Running in the Dark

This article first appeared in the winter 2021 issue of ATRA’s quarterly newsletter Trail Times and was written by Janelle Lincks who was born and raised in Colorado. She presently is based out of Boulder where she works as a gardener. As well, she is a competitive trail runner recently sponsored by ATRA switchback member inov-8.

Watching the sun slowly slide behind Green Mountain, I feel the urge to reach out a hand as if to a falling friend. I glance down at my watch and cringe at the unblinking face reading 3:00. And, I still have an hour and a half of work left before I can head out for a run.

It’s a tough time of year to be a human in the Northern Hemisphere. As our window of light rapidly shortens, the cold sets in mercilessly calm and waiting to embrace any fragile frame of flesh that enters its winter darkness. This description may give you a sense of the existential dread I have personally felt as the fall gives way to winter months. As a runner, short cold days have a tendency to make my preferred pastime exceptionally daunting and I’m sure this is the case for many. A general feeling of malaise can settle over people along with the snow and for some an even stronger sense of depression may set in.

Studies have shown that SAD (Seasonal Affective Disorder) is strongly correlated to vitamin D deficiency and that getting out for a sunny run coupled with eating the right vitamin D-rich foods can help people cope with darker days. I’ve lived in Colorado my whole life and we have plenty of sunny winter days, so while I’m certain these tips can help ease this seasonal discomfort I feel like there’s a little more to it.

I run to feel free. I throw on a pair of shoes and head for the trails. This allows me to leave behind the trials and tribulations of daily life. However, winter has given me a sense of restriction. I have to plan what I’m going to wear, only run certain routes and with an ever-growing preference to run exclusively on trails, I’ve felt running this time of year to be pointless at times if I’m bundling up to trot on slushy terrain. But, trails winding through forests and mountains have a way of luring the soul to them time and again.

It’s now 4:30 and I head out from the little garden shed where I punch my time card daily beneath a few 8,000-foot peaks. Heading up the trail the last breath of twilight exhales purple cooling into the swelling blue of night time. As a habitually ill-prepared runner, I have no headlamp strapped to me, but I want to run on a trail, I want to feel free. So I trot up, a little slower than usual and a lot more grateful than usual to see a few others heading up toward the iconic flatiron faces of this running town.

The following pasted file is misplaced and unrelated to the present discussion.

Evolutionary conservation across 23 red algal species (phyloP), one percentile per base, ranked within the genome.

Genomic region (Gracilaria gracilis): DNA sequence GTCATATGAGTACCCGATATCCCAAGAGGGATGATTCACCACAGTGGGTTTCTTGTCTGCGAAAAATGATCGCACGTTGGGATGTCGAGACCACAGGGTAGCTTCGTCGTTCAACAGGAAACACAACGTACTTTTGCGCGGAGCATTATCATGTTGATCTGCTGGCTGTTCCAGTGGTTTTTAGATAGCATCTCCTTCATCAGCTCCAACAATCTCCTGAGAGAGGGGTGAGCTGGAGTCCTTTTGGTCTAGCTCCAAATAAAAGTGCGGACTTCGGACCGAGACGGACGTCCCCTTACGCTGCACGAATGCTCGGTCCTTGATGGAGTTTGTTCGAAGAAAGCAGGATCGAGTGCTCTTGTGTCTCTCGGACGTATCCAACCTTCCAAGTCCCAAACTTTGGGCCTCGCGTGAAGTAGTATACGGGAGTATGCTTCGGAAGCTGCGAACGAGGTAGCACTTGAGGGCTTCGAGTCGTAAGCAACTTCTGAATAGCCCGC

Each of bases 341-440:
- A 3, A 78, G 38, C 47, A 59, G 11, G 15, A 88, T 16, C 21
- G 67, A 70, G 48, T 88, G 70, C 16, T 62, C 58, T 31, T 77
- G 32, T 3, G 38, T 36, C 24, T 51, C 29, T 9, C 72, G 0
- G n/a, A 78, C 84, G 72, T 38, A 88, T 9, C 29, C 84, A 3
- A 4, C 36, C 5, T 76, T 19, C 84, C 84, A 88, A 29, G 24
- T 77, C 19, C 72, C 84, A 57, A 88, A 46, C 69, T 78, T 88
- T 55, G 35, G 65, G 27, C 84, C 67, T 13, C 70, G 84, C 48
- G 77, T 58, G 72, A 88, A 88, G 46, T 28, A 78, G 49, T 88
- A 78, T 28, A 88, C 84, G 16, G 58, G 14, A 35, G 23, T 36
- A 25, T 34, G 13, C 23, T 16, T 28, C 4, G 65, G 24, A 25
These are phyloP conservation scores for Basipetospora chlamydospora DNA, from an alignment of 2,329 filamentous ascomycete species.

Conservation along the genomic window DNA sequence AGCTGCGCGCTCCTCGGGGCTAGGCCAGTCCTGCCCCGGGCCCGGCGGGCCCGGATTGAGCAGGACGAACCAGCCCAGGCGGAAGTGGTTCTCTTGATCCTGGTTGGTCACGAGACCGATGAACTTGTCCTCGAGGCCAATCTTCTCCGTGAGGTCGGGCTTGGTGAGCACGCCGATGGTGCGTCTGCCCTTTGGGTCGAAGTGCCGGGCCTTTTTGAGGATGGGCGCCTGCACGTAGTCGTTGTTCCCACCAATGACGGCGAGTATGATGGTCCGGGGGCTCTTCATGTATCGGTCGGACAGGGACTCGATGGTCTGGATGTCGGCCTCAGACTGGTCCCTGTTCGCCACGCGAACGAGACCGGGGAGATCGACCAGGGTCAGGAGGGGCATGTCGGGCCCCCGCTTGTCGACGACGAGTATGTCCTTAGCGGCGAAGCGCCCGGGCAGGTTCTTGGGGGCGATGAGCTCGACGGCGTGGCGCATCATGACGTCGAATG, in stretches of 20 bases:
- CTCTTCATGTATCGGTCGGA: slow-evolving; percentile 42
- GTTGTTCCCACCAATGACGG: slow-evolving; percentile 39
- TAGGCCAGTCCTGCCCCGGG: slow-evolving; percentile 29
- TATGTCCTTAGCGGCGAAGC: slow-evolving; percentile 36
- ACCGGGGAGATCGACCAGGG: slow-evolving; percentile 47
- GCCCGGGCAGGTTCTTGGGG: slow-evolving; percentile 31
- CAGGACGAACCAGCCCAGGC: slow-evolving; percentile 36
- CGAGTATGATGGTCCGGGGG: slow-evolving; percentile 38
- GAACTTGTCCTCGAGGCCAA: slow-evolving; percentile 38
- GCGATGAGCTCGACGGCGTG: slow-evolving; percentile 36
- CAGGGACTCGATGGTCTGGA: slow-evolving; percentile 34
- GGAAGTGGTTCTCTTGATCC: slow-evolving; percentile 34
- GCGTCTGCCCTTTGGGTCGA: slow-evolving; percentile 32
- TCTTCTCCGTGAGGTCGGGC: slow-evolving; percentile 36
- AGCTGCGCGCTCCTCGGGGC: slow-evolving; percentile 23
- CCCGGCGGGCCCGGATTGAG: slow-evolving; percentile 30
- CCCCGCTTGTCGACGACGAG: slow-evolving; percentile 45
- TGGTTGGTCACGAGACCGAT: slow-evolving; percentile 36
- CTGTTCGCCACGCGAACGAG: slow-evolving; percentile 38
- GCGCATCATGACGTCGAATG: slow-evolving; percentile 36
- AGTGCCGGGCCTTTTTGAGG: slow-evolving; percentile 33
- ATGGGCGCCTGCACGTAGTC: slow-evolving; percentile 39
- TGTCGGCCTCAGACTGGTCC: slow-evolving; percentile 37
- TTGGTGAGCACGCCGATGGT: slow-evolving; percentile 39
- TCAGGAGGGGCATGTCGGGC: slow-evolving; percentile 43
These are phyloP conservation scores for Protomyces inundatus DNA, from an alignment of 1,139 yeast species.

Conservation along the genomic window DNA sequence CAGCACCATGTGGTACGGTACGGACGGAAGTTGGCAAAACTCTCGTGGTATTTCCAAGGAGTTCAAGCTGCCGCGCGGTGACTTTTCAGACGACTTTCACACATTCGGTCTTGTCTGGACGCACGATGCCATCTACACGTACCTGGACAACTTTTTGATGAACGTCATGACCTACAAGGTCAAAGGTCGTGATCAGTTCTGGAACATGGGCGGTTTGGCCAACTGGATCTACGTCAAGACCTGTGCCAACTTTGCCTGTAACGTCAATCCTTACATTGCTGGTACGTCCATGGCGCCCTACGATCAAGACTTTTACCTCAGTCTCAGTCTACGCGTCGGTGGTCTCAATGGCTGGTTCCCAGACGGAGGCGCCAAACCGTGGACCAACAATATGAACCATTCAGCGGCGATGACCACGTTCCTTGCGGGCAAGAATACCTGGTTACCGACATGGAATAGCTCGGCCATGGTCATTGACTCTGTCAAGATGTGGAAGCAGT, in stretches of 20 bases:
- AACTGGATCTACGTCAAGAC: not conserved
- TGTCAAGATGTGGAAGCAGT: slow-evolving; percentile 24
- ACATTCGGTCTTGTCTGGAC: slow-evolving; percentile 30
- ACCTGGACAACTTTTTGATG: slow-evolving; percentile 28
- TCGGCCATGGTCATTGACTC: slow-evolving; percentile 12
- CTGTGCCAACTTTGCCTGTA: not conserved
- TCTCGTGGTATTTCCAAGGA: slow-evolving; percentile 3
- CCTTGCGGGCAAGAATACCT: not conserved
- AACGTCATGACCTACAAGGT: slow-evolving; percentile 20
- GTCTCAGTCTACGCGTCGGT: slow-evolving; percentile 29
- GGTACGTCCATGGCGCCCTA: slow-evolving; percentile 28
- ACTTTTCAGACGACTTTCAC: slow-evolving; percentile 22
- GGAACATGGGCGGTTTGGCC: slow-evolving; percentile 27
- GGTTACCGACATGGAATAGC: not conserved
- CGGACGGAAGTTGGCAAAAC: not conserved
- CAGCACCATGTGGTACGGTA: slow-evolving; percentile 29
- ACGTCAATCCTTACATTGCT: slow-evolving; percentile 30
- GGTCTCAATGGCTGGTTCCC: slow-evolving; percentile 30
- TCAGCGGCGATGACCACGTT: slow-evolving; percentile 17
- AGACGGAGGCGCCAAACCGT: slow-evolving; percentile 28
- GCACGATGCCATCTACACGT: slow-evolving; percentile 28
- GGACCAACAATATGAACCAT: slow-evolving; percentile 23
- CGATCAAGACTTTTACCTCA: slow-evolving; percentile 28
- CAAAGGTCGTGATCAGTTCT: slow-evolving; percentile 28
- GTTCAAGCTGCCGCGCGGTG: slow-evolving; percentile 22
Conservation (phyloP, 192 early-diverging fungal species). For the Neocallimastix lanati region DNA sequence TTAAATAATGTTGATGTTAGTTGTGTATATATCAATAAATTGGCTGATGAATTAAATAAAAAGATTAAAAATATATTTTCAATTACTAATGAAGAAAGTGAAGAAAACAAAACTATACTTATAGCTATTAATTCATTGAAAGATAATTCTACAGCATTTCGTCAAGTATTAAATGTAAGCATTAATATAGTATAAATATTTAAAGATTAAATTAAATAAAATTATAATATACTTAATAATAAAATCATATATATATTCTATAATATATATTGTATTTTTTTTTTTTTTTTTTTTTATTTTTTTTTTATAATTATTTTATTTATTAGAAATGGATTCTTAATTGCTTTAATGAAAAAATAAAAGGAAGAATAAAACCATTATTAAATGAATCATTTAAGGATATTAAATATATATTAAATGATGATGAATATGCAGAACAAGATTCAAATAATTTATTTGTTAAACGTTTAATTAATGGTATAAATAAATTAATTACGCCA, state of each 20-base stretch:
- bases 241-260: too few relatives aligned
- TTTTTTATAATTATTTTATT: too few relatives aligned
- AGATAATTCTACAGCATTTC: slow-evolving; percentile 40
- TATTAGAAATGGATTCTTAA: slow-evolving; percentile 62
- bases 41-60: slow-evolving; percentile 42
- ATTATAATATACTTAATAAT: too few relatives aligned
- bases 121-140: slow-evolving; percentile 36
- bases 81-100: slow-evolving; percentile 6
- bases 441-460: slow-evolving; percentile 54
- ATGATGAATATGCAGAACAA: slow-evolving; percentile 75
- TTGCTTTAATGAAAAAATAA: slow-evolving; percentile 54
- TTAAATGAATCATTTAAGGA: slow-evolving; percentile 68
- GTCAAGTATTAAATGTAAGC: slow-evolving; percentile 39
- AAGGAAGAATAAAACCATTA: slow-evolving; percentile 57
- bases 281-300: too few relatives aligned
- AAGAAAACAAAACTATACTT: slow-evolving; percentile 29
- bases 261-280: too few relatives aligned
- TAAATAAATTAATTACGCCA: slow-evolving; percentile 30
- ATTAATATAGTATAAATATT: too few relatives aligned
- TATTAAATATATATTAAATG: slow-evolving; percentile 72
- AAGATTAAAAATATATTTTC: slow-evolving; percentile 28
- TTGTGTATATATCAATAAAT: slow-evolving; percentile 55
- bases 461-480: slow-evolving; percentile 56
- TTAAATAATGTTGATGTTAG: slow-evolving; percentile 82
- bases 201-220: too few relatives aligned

Janelle (#53) at the 2021 USATF Trail Marathon Championships.

I like watching the rocks fade into shadows gradually disappearing into the trail until an even ribbon of grey stretches before me winding through the dark giants of ponderosa pine. I pick my feet up higher, step lighter and quicker, let my body feel the trail. My pace picks up – any runner can attest to the seeming super speed that dawns on the legs at night. Up here I feel this and the heightened awareness edged with the inner tension that arises from venturing into the unknown. I feel myself as the animal I am, moving through the environment that suits my motion. The clouds obscuring the half full moon drift away, the forest floor is silver, my air is cool and for a moment I am completely free. My world is complete.

Trail running entices one, it challenges and mystifies. It lures the soul deeper and deeper into the ancient spaces of being that our species has traversed for food, survival, and sheer joy. The winter season may dim our window of light, but the window of experience never closes to the ventures of the spirit. Now, by no means do I trail run in the dark daily. Nor do I recommend it as the go-to spiritual adventure for everyone. A headlamp is obviously a useful tool, though it undoubtedly limits the scope of your vision to a tunnel. That said, on a trail system I’m less familiar with I might opt for one.

Headlamps aside, the point I’m making is that the world is teeming with possibility, and at times we mistake the narrow vision of one collapsed set of possibilities – i.e. a singular reality – for the whole. Running trails at night is one way I have found to effectively shatter a reality I formerly mistook as the only possibility for an entire season of the year. Skimo, snowshoeing, snow birding, and winter landscape painting are a few other possibilities I can think of that could open new worlds of experience during a potentially trying time of the year. Bottom line – the human soul is an intrepid traveler if only it’s allowed to run free.

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